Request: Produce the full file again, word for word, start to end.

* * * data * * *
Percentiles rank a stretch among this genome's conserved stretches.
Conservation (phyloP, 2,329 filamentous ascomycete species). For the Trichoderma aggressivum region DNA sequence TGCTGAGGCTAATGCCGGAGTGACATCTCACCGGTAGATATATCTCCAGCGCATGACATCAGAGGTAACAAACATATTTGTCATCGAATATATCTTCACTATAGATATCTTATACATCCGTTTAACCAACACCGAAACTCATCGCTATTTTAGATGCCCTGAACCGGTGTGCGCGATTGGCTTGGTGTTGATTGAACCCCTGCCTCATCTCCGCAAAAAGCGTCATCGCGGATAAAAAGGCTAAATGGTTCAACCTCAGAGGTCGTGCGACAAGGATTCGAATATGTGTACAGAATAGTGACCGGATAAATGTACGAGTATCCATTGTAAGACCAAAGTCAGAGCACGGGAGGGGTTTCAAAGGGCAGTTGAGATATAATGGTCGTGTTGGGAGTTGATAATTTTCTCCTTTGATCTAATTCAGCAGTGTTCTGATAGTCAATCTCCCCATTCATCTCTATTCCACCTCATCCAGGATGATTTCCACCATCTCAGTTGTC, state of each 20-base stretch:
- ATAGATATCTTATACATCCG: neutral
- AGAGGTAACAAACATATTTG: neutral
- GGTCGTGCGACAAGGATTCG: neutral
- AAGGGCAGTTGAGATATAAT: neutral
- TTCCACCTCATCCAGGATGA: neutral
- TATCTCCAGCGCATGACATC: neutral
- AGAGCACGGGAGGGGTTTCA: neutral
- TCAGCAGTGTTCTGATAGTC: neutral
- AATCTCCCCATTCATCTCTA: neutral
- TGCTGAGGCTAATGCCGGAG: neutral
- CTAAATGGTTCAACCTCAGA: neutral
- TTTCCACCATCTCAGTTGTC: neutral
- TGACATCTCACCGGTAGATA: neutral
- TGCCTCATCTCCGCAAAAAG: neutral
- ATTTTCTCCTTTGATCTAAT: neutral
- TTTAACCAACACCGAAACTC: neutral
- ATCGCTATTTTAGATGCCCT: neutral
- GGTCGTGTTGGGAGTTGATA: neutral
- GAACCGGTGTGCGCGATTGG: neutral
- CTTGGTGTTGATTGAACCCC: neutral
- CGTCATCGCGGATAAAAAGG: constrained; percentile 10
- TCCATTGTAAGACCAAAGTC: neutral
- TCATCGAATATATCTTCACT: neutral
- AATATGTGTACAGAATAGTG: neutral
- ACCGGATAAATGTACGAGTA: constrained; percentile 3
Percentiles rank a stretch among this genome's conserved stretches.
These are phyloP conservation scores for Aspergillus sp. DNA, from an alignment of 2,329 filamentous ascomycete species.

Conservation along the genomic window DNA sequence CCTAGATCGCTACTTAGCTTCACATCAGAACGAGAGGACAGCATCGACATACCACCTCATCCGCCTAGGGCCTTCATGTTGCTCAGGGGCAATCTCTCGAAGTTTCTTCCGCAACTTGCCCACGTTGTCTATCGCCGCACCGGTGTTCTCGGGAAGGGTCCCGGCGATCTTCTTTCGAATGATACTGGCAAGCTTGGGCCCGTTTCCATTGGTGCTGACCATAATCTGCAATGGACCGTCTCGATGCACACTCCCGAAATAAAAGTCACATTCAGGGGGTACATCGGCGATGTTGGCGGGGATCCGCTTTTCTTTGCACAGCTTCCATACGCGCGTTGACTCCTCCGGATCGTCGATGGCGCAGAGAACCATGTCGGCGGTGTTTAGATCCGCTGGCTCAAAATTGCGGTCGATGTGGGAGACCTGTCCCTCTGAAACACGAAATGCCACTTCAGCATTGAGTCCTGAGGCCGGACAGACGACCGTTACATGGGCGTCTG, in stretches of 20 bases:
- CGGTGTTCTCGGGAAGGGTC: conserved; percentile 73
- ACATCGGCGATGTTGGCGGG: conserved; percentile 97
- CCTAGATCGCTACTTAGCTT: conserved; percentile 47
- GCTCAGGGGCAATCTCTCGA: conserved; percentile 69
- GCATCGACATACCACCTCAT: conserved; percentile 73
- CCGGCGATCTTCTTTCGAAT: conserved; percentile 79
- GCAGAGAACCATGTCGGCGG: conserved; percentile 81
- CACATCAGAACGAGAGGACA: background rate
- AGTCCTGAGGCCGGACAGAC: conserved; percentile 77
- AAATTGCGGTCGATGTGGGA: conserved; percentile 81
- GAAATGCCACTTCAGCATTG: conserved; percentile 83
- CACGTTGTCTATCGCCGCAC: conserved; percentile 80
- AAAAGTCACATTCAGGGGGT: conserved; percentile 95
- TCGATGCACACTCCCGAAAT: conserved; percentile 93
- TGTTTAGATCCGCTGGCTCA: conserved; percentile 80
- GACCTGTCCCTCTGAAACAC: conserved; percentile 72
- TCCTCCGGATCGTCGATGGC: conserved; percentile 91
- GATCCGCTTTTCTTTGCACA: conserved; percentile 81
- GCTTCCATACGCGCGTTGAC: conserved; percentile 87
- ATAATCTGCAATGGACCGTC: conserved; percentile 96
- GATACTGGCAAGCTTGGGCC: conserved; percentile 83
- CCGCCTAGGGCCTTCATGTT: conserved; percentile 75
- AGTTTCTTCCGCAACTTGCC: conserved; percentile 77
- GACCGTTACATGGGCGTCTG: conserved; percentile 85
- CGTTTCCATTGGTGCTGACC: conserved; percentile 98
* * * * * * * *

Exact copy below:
Percentiles rank a stretch among this genome's conserved stretches.
Conservation (phyloP, 2,329 filamentous ascomycete species). For the Trichoderma aggressivum region DNA sequence TGCTGAGGCTAATGCCGGAGTGACATCTCACCGGTAGATATATCTCCAGCGCATGACATCAGAGGTAACAAACATATTTGTCATCGAATATATCTTCACTATAGATATCTTATACATCCGTTTAACCAACACCGAAACTCATCGCTATTTTAGATGCCCTGAACCGGTGTGCGCGATTGGCTTGGTGTTGATTGAACCCCTGCCTCATCTCCGCAAAAAGCGTCATCGCGGATAAAAAGGCTAAATGGTTCAACCTCAGAGGTCGTGCGACAAGGATTCGAATATGTGTACAGAATAGTGACCGGATAAATGTACGAGTATCCATTGTAAGACCAAAGTCAGAGCACGGGAGGGGTTTCAAAGGGCAGTTGAGATATAATGGTCGTGTTGGGAGTTGATAATTTTCTCCTTTGATCTAATTCAGCAGTGTTCTGATAGTCAATCTCCCCATTCATCTCTATTCCACCTCATCCAGGATGATTTCCACCATCTCAGTTGTC, state of each 20-base stretch:
- ATAGATATCTTATACATCCG: neutral
- AGAGGTAACAAACATATTTG: neutral
- GGTCGTGCGACAAGGATTCG: neutral
- AAGGGCAGTTGAGATATAAT: neutral
- TTCCACCTCATCCAGGATGA: neutral
- TATCTCCAGCGCATGACATC: neutral
- AGAGCACGGGAGGGGTTTCA: neutral
- TCAGCAGTGTTCTGATAGTC: neutral
- AATCTCCCCATTCATCTCTA: neutral
- TGCTGAGGCTAATGCCGGAG: neutral
- CTAAATGGTTCAACCTCAGA: neutral
- TTTCCACCATCTCAGTTGTC: neutral
- TGACATCTCACCGGTAGATA: neutral
- TGCCTCATCTCCGCAAAAAG: neutral
- ATTTTCTCCTTTGATCTAAT: neutral
- TTTAACCAACACCGAAACTC: neutral
- ATCGCTATTTTAGATGCCCT: neutral
- GGTCGTGTTGGGAGTTGATA: neutral
- GAACCGGTGTGCGCGATTGG: neutral
- CTTGGTGTTGATTGAACCCC: neutral
- CGTCATCGCGGATAAAAAGG: constrained; percentile 10
- TCCATTGTAAGACCAAAGTC: neutral
- TCATCGAATATATCTTCACT: neutral
- AATATGTGTACAGAATAGTG: neutral
- ACCGGATAAATGTACGAGTA: constrained; percentile 3
Percentiles rank a stretch among this genome's conserved stretches.
These are phyloP conservation scores for Aspergillus sp. DNA, from an alignment of 2,329 filamentous ascomycete species.

Conservation along the genomic window DNA sequence CCTAGATCGCTACTTAGCTTCACATCAGAACGAGAGGACAGCATCGACATACCACCTCATCCGCCTAGGGCCTTCATGTTGCTCAGGGGCAATCTCTCGAAGTTTCTTCCGCAACTTGCCCACGTTGTCTATCGCCGCACCGGTGTTCTCGGGAAGGGTCCCGGCGATCTTCTTTCGAATGATACTGGCAAGCTTGGGCCCGTTTCCATTGGTGCTGACCATAATCTGCAATGGACCGTCTCGATGCACACTCCCGAAATAAAAGTCACATTCAGGGGGTACATCGGCGATGTTGGCGGGGATCCGCTTTTCTTTGCACAGCTTCCATACGCGCGTTGACTCCTCCGGATCGTCGATGGCGCAGAGAACCATGTCGGCGGTGTTTAGATCCGCTGGCTCAAAATTGCGGTCGATGTGGGAGACCTGTCCCTCTGAAACACGAAATGCCACTTCAGCATTGAGTCCTGAGGCCGGACAGACGACCGTTACATGGGCGTCTG, in stretches of 20 bases:
- CGGTGTTCTCGGGAAGGGTC: conserved; percentile 73
- ACATCGGCGATGTTGGCGGG: conserved; percentile 97
- CCTAGATCGCTACTTAGCTT: conserved; percentile 47
- GCTCAGGGGCAATCTCTCGA: conserved; percentile 69
- GCATCGACATACCACCTCAT: conserved; percentile 73
- CCGGCGATCTTCTTTCGAAT: conserved; percentile 79
- GCAGAGAACCATGTCGGCGG: conserved; percentile 81
- CACATCAGAACGAGAGGACA: background rate
- AGTCCTGAGGCCGGACAGAC: conserved; percentile 77
- AAATTGCGGTCGATGTGGGA: conserved; percentile 81
- GAAATGCCACTTCAGCATTG: conserved; percentile 83
- CACGTTGTCTATCGCCGCAC: conserved; percentile 80
- AAAAGTCACATTCAGGGGGT: conserved; percentile 95
- TCGATGCACACTCCCGAAAT: conserved; percentile 93
- TGTTTAGATCCGCTGGCTCA: conserved; percentile 80
- GACCTGTCCCTCTGAAACAC: conserved; percentile 72
- TCCTCCGGATCGTCGATGGC: conserved; percentile 91
- GATCCGCTTTTCTTTGCACA: conserved; percentile 81
- GCTTCCATACGCGCGTTGAC: conserved; percentile 87
- ATAATCTGCAATGGACCGTC: conserved; percentile 96
- GATACTGGCAAGCTTGGGCC: conserved; percentile 83
- CCGCCTAGGGCCTTCATGTT: conserved; percentile 75
- AGTTTCTTCCGCAACTTGCC: conserved; percentile 77
- GACCGTTACATGGGCGTCTG: conserved; percentile 85
- CGTTTCCATTGGTGCTGACC: conserved; percentile 98